Posted September. 02, 2005 07:16,
The nations 2005 tax revenue shortfall is expected to reach a record high of 4.4 trillion won.
The government is likely to seek supplementary budget money to compensate for the tax revenue shortfall based on this estimate.
But experts forecast that the supplementary budget will make no significant difference for the nations economic growth.
Byeon Yang-kyoon, the minister of Planning and Budget, said on September 1, The 2005 tax revenue shortfall is estimated to be 4.4 trillion won. The government will take this figure into account in drawing up the supplementary budget.
The revenue shortfall has increased by 2.3 percent this year from 4.3 trillion won last year.
Han Duck-soo, the deputy prime minister and minister of Finance and Economy, and Chung Sye-kyun, the floor leader of Uri Party, already said that they were expecting a tax revenue shortfall of 3-5 trillion won. But this is the first time that a government official made public the exact figure. As the final declaration for the value added tax, which accounts for 30 percent of the tax revenue, was recently completed, the government could estimate the tax revenue shortfall.
Since the government plans to raise the money for the supplementary budget by issuing national bonds, the nations debt is set to grow beyond last years national debt level of 203 trillion won.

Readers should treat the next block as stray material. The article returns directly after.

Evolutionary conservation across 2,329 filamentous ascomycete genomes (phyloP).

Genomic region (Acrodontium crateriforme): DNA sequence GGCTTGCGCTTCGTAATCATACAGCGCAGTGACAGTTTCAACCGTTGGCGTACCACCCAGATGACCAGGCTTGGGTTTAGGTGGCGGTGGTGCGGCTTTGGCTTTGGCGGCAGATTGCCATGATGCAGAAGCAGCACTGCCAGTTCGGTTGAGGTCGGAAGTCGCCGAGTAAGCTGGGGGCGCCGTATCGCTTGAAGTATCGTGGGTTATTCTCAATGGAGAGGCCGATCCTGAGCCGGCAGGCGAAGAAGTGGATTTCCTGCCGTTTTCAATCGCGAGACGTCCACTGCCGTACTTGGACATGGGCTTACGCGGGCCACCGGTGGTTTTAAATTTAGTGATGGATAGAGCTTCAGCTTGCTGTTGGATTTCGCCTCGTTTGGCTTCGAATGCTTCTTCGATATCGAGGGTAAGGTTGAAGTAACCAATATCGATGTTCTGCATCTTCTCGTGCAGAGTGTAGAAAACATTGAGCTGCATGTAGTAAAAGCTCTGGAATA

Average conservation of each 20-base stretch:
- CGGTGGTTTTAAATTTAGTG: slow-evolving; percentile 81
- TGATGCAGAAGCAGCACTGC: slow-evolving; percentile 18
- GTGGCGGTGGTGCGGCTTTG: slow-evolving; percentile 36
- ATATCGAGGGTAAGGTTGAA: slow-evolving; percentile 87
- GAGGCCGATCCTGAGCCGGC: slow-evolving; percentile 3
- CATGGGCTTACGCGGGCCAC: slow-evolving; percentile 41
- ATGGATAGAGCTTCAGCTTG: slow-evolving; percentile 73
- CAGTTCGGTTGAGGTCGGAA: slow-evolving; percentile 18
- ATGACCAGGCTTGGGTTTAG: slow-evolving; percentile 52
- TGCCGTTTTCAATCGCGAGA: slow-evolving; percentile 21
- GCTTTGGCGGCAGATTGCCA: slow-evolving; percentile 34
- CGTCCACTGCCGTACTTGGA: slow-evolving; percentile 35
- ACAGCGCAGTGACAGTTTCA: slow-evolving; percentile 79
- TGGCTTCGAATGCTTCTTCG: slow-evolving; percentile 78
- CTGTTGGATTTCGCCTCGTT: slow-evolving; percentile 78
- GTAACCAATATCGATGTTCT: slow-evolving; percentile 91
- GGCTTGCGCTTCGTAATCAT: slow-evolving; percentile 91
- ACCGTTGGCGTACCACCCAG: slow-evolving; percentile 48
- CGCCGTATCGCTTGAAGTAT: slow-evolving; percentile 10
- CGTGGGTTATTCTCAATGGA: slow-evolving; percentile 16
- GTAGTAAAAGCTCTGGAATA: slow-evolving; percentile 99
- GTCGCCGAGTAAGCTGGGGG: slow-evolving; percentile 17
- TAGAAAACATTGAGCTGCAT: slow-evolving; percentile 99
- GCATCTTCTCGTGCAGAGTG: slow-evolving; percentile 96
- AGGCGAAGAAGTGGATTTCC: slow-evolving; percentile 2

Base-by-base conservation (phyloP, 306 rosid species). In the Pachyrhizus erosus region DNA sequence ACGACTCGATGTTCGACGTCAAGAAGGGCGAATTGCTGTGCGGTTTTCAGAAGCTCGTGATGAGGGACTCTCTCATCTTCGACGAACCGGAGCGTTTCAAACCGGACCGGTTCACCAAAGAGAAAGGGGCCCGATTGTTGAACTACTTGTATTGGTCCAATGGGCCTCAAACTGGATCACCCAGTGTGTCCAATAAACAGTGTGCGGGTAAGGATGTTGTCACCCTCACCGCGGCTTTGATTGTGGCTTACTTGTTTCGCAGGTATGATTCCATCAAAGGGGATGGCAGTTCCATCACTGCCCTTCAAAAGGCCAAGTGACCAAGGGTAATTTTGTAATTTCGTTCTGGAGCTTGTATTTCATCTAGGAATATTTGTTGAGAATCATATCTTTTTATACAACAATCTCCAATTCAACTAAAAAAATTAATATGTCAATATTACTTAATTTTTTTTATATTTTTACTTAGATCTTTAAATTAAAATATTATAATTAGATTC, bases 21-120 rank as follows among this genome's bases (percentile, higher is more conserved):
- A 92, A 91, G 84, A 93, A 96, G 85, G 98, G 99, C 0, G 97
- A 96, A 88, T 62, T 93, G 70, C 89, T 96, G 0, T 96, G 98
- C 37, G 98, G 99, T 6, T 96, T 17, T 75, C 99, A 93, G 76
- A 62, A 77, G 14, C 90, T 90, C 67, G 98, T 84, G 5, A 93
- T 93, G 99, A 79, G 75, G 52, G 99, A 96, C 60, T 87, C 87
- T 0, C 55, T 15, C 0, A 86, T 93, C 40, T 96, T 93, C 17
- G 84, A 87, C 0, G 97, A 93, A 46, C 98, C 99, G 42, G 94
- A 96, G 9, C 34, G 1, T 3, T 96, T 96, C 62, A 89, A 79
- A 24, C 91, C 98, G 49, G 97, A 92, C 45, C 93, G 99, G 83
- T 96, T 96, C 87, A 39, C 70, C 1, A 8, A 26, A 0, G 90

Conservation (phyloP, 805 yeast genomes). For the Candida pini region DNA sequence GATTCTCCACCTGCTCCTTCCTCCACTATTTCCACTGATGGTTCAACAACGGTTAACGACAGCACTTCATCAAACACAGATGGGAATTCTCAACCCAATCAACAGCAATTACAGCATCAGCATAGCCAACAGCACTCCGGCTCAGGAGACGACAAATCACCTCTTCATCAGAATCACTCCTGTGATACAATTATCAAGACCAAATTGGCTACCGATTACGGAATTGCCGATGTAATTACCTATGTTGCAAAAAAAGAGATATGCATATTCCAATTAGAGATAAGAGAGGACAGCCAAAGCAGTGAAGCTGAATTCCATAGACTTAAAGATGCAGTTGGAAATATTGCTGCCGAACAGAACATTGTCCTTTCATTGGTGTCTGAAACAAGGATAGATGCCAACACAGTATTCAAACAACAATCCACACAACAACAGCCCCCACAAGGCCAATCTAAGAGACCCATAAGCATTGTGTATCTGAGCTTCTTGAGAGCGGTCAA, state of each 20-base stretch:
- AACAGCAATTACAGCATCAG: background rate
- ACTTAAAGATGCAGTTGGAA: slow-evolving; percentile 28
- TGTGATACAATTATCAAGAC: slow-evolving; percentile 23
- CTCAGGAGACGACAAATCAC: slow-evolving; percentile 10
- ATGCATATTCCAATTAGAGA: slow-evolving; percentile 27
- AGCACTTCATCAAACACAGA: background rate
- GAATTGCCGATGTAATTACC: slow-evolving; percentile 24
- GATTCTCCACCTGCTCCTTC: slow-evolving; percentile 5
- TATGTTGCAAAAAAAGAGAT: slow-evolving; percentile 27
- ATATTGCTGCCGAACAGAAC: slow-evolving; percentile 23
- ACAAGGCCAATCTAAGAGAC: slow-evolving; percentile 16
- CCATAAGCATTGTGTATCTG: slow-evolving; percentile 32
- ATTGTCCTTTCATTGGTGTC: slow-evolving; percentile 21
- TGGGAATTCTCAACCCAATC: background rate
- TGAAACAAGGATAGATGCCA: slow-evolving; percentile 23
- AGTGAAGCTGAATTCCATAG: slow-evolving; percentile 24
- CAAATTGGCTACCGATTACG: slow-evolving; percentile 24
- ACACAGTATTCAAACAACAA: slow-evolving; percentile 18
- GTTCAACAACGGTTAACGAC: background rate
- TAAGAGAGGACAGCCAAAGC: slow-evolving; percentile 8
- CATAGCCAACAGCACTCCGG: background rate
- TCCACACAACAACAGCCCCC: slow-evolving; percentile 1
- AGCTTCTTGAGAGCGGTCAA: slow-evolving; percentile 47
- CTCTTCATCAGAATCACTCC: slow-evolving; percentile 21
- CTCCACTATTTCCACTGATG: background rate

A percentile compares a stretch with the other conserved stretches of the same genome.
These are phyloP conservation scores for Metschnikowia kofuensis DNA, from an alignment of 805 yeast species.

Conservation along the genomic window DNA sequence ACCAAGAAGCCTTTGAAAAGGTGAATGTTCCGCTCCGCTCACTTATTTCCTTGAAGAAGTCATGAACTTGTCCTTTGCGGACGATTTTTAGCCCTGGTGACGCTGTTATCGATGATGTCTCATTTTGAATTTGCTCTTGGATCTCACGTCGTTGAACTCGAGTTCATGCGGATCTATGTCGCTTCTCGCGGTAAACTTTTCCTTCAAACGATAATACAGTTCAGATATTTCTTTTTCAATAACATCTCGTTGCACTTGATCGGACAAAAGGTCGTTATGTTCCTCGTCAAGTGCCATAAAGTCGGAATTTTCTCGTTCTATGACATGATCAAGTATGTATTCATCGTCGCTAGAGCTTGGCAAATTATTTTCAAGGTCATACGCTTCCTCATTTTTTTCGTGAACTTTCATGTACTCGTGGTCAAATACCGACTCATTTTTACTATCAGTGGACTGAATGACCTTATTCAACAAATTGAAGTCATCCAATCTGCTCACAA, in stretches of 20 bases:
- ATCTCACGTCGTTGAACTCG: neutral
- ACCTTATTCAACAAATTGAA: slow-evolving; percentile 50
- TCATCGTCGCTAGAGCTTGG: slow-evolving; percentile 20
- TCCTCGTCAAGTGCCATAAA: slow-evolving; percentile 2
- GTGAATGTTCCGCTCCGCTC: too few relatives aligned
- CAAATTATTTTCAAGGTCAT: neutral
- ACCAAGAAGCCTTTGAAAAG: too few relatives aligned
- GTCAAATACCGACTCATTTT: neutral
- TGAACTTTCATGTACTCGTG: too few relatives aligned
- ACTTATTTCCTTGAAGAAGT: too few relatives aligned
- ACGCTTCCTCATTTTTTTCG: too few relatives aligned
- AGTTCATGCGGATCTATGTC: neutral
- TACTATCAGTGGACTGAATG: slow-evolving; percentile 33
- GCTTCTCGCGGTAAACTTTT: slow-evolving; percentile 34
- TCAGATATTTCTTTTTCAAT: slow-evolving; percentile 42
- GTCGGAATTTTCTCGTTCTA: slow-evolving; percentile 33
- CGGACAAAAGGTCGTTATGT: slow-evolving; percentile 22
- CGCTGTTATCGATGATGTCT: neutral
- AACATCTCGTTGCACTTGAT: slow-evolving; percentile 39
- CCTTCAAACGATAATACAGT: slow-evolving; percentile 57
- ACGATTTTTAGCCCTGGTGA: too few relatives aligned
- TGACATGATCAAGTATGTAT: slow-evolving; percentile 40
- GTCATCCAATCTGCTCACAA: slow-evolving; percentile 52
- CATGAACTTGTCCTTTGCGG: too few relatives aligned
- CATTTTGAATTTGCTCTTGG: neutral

Last year, the government had the tax surplus, which was passed on from the FY 2003, to use for the supplementary budget. But this year, it has no tax surplus.
Huh Yong-suk, the senior tax auditor of the Ministry of Finance and Economy, said, There are so many variables, to name a few: exchange rates, international oil prices and consumer prices, so the government couldnt put a finger on the exact tax revenue shortfall, adding, The government will decide the size of the supplementary budget in mid-September and propose it to parliament in early October.
The Korea Institute of Public Finance said that the supplementary budget will have limited impact on GDP growth.
According to its assessment, the first supplementary budget (4.2 trillion won) in July, 2003 pushed GDP growth by 0.35 percent, and the second supplementary budget (three trillion won) in September that year drove up the growth by 0.29 percent.
Park Hyung-soo, the head of the Center for Fiscal Analysis under the institute, said, The government is highly likely to spend the supplementary budget in training the unemployed and supporting low-income families rather than on bolstering the construction sector that can help greatly boost GDP growth. So we can hardly expect the supplementary budget to enhance growth.